On the one hand, that is a pretty harsh way of looking at it. On the other hand, that is EXACTLY how our brains work. Doctors throw stats and you can't help but do the math. I suppose it's why I don't want to know the stats on who gets published and who doesn't. Who will be successful even if they are published and who won't. Stats don't help me. The race is with myself. In pursuing this writing thing what matters is making my work better every day. I don't want to know how many unlucky writers there are if I make it. Or vice versa.

    I hope you feel better soon and find a routine that works for you. I know I still have to vote in your BOTB. Time has not been on my side these last few days. ::struggling::

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    1. I read TFIOS when it was first released. You're right about Green really having a handle on the cancer patient. Unfortunately, I know this for a fact. See, I'm the luck B who outlasted the other 4. It may seem harsh, but when you're walking in those shoes, you take what you can get.

      The stats are unimportant. It's your will to live, your will to beat the odds that really counts. It's certainly not a matter of life and death when it comes to writing, but once again 'attitude is everything'. I've come to the conclusion that if you finish your story and you're satisfied with it, that's a success of sorts. Of course, we all want to be published, but there is something to be said for that sense of accomplishment. It's important to not let the world judge you, and more important to not judge yourself by the world's standards.

      Thanks for your comment. It made me think and now after my reply, I actually feel better. Still overwhelmed, still insecure, but better. Some days that's the best we can ask for.

      I'm sorry that you're struggling. Try to keep in mind that there are some things that are simply out of our reach to fix. People have to want to fix themselves. Rehab or therapy of any sort, only works on those who enter willingly and honestly, Here's hoping for the best in your future.

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  7. I get that overwhelmed feeling, when life falls apart or closes in on you. One day, one step at time is the best anyone can do. Wishing the best, and hoping it all straightens itself out soon.

    Juneta at Writer's Gambit

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    1. Thanks Juneta, one step at a time is some of the best advice.

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  8. Can only do what we can do, perfect will never come due indeed. Competitive? The cat? Nah, just Pat lol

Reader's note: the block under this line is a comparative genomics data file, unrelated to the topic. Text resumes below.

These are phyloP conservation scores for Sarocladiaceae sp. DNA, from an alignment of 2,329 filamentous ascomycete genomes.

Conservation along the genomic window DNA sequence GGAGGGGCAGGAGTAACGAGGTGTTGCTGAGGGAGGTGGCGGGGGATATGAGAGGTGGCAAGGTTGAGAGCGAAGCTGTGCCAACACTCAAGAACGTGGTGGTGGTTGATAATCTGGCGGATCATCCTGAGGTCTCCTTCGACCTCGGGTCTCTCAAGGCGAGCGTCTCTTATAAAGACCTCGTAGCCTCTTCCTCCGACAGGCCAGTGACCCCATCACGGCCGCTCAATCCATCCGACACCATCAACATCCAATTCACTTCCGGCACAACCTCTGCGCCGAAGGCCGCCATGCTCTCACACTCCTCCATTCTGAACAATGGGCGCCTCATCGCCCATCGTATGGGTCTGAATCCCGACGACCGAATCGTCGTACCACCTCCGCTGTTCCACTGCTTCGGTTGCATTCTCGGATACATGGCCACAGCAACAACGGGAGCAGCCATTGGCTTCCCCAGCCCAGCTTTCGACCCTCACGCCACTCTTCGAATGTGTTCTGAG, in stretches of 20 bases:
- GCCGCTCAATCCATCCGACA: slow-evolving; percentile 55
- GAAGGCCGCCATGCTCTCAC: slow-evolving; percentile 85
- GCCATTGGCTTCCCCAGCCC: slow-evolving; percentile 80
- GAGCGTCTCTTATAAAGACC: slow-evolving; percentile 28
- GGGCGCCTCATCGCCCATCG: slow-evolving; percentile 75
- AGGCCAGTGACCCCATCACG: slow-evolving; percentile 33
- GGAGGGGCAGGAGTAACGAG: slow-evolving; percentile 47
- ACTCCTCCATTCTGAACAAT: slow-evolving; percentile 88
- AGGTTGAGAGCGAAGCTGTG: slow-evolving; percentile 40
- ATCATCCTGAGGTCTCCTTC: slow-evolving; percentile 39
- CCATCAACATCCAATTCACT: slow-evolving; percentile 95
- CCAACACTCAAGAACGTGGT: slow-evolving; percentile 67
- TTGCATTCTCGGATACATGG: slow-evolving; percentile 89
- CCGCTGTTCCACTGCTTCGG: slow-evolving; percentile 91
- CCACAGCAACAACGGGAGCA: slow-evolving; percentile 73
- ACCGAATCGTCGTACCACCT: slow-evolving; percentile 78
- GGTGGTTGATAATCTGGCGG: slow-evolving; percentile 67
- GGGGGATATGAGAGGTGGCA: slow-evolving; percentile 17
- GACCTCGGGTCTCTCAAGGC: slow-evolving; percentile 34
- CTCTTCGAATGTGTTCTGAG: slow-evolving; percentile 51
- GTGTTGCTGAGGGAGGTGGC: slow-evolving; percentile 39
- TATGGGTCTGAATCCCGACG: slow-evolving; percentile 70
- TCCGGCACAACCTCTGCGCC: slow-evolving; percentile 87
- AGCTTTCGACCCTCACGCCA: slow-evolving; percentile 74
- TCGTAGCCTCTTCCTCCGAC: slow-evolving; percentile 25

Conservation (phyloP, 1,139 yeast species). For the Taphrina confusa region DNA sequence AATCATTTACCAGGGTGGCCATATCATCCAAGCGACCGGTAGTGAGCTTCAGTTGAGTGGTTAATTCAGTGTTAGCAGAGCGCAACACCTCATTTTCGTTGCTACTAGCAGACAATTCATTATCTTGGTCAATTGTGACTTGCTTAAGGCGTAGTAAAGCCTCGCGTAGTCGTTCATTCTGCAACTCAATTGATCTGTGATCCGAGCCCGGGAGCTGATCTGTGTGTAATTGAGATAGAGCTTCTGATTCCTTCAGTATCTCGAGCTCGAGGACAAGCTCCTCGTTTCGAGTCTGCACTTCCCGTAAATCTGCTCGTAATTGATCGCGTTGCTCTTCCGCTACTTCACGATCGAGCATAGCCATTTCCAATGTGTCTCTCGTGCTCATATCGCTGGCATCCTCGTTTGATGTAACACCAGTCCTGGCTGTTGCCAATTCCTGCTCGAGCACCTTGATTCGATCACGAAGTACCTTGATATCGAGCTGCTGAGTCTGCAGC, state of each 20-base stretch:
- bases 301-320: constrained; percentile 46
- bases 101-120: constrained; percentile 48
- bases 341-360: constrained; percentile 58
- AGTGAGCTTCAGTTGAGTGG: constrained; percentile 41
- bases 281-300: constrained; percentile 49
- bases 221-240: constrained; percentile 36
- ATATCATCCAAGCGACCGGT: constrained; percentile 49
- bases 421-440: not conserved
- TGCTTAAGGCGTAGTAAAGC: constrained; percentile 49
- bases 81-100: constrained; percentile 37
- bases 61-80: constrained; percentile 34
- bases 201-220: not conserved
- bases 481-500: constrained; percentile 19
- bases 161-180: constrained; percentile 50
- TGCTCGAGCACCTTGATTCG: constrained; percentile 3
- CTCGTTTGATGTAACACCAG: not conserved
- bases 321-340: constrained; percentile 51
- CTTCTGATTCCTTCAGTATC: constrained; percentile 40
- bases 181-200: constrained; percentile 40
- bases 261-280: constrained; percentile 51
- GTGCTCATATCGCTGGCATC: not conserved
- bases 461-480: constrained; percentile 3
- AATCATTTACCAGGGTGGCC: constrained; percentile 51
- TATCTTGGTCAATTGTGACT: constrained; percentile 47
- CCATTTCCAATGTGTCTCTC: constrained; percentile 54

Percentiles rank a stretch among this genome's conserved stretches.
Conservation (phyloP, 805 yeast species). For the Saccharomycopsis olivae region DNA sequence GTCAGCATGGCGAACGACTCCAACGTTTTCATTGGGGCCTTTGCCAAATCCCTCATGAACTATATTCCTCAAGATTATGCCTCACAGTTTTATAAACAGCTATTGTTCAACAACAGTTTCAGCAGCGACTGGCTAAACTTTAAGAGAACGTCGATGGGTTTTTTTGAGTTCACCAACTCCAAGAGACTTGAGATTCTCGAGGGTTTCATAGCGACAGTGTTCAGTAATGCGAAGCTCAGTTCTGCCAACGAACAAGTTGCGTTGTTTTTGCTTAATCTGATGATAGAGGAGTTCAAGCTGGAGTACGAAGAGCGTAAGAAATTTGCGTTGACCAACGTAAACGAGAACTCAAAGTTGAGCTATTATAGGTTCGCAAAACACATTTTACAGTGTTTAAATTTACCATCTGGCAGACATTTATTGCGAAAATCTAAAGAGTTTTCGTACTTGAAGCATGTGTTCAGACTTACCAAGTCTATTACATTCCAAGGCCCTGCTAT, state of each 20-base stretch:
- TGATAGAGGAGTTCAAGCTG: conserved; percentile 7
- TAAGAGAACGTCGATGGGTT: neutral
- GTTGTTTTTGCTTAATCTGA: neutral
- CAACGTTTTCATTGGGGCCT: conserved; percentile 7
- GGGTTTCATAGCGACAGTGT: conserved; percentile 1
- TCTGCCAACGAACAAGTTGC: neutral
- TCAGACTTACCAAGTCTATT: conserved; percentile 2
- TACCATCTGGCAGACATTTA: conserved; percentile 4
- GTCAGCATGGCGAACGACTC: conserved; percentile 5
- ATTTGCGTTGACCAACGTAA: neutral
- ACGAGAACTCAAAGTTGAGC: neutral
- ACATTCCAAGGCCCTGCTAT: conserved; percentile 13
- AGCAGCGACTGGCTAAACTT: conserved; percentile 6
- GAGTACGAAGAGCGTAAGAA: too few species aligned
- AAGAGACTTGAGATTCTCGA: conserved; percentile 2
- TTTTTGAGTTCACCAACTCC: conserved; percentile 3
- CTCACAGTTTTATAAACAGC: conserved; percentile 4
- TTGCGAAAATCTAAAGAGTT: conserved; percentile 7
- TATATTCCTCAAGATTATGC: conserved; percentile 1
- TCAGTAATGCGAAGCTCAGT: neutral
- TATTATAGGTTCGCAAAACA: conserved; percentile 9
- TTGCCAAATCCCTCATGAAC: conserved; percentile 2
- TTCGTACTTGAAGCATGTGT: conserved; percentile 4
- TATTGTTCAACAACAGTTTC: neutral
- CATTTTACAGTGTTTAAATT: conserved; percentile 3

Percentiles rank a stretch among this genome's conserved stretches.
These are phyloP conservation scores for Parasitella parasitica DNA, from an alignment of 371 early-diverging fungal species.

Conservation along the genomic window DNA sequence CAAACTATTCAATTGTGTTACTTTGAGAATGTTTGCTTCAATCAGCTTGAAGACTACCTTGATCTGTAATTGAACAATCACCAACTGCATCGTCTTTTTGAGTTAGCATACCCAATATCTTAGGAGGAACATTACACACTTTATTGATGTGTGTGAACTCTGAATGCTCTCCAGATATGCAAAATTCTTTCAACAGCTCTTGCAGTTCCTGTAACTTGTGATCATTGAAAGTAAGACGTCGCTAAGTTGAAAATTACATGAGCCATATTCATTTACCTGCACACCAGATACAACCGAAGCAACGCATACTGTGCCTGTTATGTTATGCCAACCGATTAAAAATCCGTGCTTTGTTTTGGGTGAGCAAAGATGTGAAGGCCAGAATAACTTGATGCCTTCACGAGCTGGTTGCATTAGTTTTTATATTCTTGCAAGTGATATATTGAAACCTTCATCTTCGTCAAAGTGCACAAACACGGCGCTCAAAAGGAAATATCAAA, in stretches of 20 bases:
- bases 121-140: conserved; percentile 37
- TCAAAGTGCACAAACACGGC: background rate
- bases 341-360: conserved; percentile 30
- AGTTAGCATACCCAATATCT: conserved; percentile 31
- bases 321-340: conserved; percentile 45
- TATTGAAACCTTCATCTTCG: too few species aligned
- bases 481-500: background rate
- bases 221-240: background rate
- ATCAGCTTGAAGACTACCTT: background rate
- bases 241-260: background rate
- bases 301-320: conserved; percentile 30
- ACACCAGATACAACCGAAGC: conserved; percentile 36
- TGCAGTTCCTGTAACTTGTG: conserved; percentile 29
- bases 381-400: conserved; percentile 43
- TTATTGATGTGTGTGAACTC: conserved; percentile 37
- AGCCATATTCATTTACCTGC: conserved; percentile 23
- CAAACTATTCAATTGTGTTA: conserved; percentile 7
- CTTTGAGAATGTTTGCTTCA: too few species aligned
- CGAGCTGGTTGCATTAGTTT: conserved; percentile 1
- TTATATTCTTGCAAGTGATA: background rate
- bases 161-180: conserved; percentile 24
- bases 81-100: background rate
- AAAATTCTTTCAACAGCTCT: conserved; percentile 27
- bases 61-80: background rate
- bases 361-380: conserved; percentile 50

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    1. Ah, Pat competitive - I don't believe it, a nice, sweet guy like that?

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  9. A little competition keeps things healthy.

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    1. As long as it's healthy competition.

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  10. It sounds likes many of us are experiencing something I call "walking in mud". Hope we all can get our game back.

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    1. Wow Susan! That is a good way to describe it. It's exactly what it feels like. Maybe it's just the end of spring, I can't wait for summer to begin, doldrums.

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  11. I hate one upmanship. You see it all the time. While I can be competitive when playing certain sports or games--hey, I like to win--I've never had that killer instinct that professionals have to wipe the floor with your opponent regardless of the game.

    However, I do compete with myself all the time. If I'm good with ___ then can I be better? I challenge myself all the time. I think that's good for you especially with a solitary endeavor like writing. Just you and the paper or screen. :-)

    Moving is tough on a lot of fronts, especially if it's move from one geographic area to another. We build in routines that fit where we live and the seasons. You kinda feel lost for awhile when you relocate. You'll get the comfortable groove back.

    Sia McKye Over Coffee

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  12. NAILED IT! That is exactly why I come to this blog hop. It's good for the soul. :-)

    Anna from Shout with Emaginette

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  13. "And now that you don't have to be perfect, you can be good."

    So true.

    I don't like competition, either. It makes me feel nervous and insecure. Competing with yourself seems much healthier and productive.